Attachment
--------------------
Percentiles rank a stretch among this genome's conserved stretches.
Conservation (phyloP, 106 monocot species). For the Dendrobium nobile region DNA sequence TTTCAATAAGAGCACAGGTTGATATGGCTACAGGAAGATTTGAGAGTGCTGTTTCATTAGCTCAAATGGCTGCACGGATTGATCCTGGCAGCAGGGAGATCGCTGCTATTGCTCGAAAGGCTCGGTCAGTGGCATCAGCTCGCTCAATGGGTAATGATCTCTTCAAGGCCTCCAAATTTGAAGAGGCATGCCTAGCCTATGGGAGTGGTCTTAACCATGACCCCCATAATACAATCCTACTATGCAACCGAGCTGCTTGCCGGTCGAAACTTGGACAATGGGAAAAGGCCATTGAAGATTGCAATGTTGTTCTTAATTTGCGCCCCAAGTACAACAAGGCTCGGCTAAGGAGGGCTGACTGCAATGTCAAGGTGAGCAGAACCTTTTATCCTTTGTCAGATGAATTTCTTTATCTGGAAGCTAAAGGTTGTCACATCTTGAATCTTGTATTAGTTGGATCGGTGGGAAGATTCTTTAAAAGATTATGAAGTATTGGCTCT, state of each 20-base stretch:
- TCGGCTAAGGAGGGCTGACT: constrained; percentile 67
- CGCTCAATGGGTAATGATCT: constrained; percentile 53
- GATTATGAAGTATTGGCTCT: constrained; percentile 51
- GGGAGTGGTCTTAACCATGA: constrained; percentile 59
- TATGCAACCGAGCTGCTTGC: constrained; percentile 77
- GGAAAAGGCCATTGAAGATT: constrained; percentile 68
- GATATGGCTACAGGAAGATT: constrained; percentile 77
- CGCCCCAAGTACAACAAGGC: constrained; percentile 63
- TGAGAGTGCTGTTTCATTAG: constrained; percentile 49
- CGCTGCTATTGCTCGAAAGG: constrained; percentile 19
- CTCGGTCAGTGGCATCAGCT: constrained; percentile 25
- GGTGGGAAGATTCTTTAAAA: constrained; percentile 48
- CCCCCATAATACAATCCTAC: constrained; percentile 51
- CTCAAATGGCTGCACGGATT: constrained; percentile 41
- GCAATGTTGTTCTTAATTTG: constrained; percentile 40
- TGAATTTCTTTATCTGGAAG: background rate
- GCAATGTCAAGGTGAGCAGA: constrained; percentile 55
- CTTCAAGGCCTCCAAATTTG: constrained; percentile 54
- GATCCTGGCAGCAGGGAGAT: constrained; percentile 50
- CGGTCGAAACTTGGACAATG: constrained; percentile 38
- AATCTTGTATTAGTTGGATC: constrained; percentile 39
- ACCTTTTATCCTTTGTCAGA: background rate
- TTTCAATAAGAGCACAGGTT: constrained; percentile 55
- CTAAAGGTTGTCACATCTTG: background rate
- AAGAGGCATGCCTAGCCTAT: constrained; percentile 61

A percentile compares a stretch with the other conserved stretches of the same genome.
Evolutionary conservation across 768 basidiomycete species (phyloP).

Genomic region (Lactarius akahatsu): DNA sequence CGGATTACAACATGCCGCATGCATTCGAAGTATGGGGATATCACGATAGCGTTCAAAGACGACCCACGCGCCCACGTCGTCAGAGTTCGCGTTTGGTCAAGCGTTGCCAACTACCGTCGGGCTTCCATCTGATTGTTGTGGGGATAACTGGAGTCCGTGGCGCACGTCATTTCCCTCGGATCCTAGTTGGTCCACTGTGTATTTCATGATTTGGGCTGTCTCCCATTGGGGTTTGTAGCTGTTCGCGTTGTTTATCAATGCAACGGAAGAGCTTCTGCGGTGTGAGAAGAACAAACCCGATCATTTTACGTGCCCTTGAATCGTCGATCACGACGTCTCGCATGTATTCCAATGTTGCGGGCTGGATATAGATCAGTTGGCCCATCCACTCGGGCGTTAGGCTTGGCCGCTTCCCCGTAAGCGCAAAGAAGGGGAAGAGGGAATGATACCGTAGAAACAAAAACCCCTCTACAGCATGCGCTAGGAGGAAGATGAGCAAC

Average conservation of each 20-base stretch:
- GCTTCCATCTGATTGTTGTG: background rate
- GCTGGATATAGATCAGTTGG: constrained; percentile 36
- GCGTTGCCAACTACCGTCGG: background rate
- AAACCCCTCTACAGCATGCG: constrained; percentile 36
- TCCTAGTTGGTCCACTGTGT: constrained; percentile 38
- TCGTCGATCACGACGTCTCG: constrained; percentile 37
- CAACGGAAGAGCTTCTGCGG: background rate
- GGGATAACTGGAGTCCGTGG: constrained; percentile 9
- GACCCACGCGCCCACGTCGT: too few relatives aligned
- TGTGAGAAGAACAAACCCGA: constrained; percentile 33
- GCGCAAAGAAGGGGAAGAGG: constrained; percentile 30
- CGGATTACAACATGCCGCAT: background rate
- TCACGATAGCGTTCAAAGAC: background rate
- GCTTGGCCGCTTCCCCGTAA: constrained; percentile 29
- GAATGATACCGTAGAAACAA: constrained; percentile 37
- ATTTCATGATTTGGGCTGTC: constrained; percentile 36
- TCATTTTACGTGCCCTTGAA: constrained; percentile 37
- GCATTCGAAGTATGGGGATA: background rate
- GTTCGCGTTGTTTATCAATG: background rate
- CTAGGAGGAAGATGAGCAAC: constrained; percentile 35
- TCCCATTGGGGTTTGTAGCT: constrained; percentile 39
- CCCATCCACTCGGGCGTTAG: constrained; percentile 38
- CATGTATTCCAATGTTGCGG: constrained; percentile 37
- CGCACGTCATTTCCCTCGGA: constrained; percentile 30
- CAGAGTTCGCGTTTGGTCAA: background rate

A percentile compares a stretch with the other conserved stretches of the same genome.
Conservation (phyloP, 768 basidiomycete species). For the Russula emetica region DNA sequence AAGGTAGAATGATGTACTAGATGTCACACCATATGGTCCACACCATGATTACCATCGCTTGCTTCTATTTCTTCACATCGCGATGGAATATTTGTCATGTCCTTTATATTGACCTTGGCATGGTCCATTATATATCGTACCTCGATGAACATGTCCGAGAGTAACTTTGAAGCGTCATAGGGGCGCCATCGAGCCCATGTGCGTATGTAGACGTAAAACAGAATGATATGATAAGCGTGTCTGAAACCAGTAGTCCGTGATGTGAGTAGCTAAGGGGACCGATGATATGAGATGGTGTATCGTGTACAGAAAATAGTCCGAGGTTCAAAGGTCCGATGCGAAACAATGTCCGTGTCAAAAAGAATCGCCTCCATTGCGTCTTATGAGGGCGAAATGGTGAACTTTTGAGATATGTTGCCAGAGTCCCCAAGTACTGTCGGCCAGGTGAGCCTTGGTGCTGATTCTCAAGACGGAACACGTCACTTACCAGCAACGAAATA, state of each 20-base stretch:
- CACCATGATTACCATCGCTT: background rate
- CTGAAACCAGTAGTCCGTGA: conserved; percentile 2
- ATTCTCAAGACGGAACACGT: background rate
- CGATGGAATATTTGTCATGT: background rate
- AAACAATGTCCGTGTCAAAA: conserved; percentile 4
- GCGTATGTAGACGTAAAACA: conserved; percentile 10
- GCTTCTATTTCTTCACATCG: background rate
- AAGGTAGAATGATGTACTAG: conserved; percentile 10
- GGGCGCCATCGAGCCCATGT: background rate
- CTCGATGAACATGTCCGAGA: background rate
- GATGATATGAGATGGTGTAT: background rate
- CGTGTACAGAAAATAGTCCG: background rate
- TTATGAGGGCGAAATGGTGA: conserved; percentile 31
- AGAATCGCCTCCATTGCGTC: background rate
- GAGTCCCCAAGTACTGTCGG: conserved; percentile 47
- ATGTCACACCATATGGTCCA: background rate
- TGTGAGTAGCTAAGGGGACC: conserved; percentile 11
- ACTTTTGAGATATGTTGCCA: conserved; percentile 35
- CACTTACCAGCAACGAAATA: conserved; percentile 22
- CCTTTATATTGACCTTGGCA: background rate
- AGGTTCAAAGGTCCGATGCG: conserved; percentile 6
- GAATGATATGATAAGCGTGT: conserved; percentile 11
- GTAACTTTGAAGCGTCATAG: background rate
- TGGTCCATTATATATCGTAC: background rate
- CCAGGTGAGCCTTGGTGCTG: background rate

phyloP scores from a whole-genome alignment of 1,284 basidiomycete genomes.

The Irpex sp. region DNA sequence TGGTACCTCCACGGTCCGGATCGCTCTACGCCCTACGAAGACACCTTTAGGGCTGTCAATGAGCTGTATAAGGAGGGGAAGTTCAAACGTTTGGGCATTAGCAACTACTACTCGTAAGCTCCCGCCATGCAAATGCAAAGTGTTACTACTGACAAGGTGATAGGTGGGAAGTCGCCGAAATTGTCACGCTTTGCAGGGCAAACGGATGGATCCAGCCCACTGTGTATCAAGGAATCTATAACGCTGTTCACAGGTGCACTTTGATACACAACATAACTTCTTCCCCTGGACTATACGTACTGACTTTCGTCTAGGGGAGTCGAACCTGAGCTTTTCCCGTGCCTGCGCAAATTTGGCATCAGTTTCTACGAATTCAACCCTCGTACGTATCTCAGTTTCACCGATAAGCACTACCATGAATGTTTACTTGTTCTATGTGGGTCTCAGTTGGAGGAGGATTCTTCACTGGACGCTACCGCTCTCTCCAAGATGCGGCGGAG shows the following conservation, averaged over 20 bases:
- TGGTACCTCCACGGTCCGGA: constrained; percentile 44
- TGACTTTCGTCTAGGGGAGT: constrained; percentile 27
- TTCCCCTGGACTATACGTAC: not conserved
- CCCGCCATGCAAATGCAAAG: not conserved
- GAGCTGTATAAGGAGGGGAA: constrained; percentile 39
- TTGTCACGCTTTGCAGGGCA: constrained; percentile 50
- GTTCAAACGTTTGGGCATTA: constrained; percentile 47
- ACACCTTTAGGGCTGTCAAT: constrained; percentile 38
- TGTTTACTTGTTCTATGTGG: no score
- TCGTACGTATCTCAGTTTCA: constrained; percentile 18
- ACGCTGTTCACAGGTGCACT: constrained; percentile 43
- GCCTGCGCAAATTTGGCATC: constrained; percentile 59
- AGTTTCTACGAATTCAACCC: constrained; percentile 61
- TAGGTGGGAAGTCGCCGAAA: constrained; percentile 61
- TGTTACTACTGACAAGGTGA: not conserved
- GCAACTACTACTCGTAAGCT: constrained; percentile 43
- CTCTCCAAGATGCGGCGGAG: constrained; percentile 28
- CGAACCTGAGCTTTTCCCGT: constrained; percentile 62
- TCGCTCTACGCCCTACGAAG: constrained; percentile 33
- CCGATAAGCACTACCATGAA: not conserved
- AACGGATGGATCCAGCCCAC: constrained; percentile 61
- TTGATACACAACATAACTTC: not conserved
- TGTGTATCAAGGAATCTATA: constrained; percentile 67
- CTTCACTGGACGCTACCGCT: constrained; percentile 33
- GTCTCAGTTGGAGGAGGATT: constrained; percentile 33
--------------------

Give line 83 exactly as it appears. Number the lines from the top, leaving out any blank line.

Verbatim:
- CCAGGTGAGCCTTGGTGCTG: background rate